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VIEWPOINT: Delaware innovation is driving regional, global biotech collaboration

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Michael Fleming

Regional, cross-state economic development is the kind of mom-and-apple-pie-concept that everyone seems to love – but can be as rare as a Bigfoot sighting in the actual wild.

So it was notable that UD’s Clayton Hall was recently the stage for a discussion not just about theory, but about the real thing in action.

In this case, the conversation centered on an unprecedented tri-state collaboration to make our region a central technology hub for cutting edge therapies for the most debilitating and rarest diseases.

The “Regional Precision Medicine Tech Hub” will leverage the unparalleled capabilities right in our backyard (De-Phl-NJ): a thriving cell and gene therapy sector, a bubbling entrepreneurial ecosystem and a national institute investing hundreds of millions of dollars to transform the production of complex biopharmaceuticals.

Leaders from Philadelphia-based Ben Franklin Technology Partners, and a trio of Delaware organizations – Innovation Space, the National Institute for Innovation in Manufacturing Biopharmaceutical (NIIMBL) and Delaware Bio/Delaware Biotechnology Institute – sketched out the progress already made and exciting opportunity ahead for this initiative at our recent Delaware’s DNA: 2024 Life Science Conference.

The Tech Hub represents more than a hundred regional organizations and businesses, spanning biotech startups and world class research institutions to patient-focused groups and top economic and workforce development players. Soon we will be learning if a $75 million federal grant will be funding the hub’s ambitious plans, but its sheer creation is a noteworthy milestone for a region that was recently ranked the 4th hottest life science mecca in the country.

The conversation dovetailed perfectly with other panel discussions at the conference highlighting the central role biotechnology plays in driving innovation and “outsized value” for society.

Industry leaders and investors agreed that advances in AI, machine learning and modalities such as cell and gene therapy poise our industry to deliver transformational changes in the way we think about and treat disease and health care more broadly.

Throughout, the power of effective collaboration – learning, sharing and leveraging strengths between industry and research institutions, and across geographies – was a consistent theme.

And that notion was certainly apparent during a recent Delaware delegation visit to Ireland for a deep-dive into that country’s remarkable emergence as a global powerhouse in biopharmaceutical manufacturing.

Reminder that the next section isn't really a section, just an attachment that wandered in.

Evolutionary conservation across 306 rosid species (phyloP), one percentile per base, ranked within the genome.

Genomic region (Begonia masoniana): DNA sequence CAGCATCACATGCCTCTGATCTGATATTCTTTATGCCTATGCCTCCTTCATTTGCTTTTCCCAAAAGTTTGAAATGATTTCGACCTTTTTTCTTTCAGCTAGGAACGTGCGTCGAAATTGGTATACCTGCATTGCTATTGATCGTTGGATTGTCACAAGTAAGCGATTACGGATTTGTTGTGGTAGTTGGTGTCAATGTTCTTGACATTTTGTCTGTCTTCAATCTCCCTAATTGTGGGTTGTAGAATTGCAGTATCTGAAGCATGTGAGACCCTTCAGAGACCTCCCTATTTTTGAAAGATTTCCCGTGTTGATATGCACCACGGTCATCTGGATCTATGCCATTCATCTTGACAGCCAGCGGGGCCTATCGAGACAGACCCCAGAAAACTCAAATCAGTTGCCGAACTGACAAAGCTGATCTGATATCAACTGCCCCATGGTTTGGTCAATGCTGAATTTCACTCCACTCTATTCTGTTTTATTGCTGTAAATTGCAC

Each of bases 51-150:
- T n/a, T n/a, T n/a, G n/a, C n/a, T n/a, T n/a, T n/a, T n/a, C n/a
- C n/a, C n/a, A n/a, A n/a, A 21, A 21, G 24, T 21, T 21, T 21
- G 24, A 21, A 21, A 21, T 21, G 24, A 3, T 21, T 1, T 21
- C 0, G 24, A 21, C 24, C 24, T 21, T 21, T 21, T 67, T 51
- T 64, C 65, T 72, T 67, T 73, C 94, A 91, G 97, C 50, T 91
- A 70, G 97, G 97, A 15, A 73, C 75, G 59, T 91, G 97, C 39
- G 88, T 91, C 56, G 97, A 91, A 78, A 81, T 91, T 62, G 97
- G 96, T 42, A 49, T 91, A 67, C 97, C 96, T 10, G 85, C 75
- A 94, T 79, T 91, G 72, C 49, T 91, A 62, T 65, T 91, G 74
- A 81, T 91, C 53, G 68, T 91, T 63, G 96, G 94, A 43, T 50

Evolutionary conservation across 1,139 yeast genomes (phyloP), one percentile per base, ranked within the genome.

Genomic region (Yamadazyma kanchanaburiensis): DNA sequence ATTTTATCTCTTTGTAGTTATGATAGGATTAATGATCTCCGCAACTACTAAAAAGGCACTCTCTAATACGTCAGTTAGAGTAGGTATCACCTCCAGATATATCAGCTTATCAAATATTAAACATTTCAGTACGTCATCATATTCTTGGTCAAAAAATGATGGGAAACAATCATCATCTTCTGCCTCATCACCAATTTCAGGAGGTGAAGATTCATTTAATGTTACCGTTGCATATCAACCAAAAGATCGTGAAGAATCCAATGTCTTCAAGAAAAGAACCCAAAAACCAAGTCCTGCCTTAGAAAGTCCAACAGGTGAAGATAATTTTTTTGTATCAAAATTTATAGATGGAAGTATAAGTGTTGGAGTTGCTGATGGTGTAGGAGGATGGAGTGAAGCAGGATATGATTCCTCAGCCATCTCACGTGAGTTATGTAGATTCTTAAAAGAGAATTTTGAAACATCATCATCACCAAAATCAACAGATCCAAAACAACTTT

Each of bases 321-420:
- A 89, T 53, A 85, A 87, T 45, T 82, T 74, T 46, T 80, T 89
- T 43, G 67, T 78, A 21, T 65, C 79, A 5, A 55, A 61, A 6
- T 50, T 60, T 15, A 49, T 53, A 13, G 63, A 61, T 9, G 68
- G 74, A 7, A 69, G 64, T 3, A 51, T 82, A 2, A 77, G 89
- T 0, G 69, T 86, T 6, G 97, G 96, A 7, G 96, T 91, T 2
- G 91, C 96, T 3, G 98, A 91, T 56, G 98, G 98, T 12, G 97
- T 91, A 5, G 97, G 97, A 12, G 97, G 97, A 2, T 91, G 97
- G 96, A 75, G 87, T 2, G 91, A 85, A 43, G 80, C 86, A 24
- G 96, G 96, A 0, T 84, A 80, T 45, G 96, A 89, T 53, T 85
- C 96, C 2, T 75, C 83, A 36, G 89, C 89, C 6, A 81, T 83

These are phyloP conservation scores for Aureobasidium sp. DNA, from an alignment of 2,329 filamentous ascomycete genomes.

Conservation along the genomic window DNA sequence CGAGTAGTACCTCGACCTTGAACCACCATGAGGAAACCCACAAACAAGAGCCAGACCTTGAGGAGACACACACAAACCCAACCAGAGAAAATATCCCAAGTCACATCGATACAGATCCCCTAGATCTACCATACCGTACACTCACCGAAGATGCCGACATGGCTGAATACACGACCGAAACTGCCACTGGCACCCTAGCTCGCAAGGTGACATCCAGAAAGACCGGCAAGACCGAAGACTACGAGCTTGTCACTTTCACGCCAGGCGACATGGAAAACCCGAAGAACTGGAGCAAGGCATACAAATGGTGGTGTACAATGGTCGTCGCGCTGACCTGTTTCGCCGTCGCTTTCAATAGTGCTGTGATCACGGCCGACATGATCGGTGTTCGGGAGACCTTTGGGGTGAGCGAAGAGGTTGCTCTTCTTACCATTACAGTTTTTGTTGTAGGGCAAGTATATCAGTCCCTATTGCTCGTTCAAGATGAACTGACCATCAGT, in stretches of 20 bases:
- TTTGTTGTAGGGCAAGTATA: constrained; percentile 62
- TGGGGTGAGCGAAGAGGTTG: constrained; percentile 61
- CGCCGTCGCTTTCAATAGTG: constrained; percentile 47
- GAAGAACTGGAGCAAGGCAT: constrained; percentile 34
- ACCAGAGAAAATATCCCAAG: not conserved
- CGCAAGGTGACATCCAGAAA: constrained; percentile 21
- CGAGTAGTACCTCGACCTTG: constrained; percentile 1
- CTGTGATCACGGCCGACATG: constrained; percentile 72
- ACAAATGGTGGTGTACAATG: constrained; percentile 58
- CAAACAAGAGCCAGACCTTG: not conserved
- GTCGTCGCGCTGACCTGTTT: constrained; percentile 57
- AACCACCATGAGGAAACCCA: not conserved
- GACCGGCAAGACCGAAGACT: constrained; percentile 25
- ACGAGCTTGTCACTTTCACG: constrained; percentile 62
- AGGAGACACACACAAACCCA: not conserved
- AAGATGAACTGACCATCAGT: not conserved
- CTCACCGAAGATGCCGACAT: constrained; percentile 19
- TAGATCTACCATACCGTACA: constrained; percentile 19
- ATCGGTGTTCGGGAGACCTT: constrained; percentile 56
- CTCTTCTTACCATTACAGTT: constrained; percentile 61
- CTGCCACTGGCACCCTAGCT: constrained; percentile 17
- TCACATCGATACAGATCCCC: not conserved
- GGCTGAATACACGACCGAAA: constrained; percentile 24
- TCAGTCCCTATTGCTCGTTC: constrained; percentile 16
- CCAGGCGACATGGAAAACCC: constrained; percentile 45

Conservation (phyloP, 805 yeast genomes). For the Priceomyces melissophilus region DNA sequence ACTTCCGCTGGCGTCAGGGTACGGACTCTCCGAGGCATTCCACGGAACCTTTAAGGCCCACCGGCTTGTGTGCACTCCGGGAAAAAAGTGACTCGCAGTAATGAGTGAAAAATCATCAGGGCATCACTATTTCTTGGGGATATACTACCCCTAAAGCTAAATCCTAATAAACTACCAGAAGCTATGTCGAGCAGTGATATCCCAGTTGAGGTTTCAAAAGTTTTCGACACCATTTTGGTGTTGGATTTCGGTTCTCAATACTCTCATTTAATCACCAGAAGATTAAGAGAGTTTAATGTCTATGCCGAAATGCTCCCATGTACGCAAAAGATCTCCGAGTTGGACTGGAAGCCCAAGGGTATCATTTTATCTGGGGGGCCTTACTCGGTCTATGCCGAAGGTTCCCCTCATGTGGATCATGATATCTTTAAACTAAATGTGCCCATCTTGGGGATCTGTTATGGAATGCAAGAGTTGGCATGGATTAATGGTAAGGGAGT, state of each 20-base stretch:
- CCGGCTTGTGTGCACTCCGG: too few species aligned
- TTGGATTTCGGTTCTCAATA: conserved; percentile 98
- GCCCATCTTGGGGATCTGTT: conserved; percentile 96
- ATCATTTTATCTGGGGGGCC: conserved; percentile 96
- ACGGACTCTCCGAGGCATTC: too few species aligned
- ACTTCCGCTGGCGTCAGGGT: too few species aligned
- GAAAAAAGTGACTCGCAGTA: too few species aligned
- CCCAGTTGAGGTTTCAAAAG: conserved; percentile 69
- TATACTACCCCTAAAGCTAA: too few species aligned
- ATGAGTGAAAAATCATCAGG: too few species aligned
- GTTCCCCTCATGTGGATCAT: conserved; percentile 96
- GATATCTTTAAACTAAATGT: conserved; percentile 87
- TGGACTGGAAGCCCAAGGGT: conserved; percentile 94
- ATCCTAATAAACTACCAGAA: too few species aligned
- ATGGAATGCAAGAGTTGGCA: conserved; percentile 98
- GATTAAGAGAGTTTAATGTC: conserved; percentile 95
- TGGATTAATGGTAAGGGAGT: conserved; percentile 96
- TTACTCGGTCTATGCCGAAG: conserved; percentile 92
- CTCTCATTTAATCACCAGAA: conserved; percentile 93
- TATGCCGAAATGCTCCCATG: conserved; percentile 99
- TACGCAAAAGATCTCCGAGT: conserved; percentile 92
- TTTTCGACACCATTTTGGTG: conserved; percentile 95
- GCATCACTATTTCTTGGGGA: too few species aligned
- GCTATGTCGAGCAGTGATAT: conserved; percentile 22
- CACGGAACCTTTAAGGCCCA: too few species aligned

Led by Gov. John Carney, the group included representatives of the National Institute for Innovation in Manufacturing Biopharmaceuticals (NIIMBL), the Delaware Prosperity Partnership (DPP), the University of Delaware, industry executives, myself and others. We met with top officials from Ireland’s National Institute for Bioprocessing Research and Training (NIBRT), the Irish Development Agency, Enterprise Ireland, the National Science Foundation, key innovation leaders at Trinity, Cork and Limerick Universities and major employers like Eli Lilly.

It was an enlightening, productive and inspiring visit. Over less than two decades Ireland has established itself as an industry force, with billions invested by global biopharma and technology firms in cutting edge facilities employing tens of thousands. One-third of the country’s exports are innovative biopharmaceuticals, the product of a concerted, coordinated effort across government, industry and universities to develop one of the world’s most skilled and sought-after workforces.

We were impressed by the concerted multi-year efforts to drive an integrated industry-government-university approach to education and training and set the stage to explore some promising collaborations.

The Irish system isn’t perfect nor is it an exact analogue to Delaware – but our state and that small country do share important characteristics that are compelling. This includes our native strength in the life sciences and advanced manufacturing, serving as the home of NIIMBL, preeminent research institutions and global businesses like AstraZeneca and Incyte.

Those assets will be fundamental to the continued success of the Delaware life science sector of course, but our sustained, long-term growth will also be ensured by smart, targeted and mutually-beneficial partnerships beyond the First State, whether it be along the I-95 corridor or across the great blue sea.

 Michael Fleming is the President of the Delaware BioScience Association.


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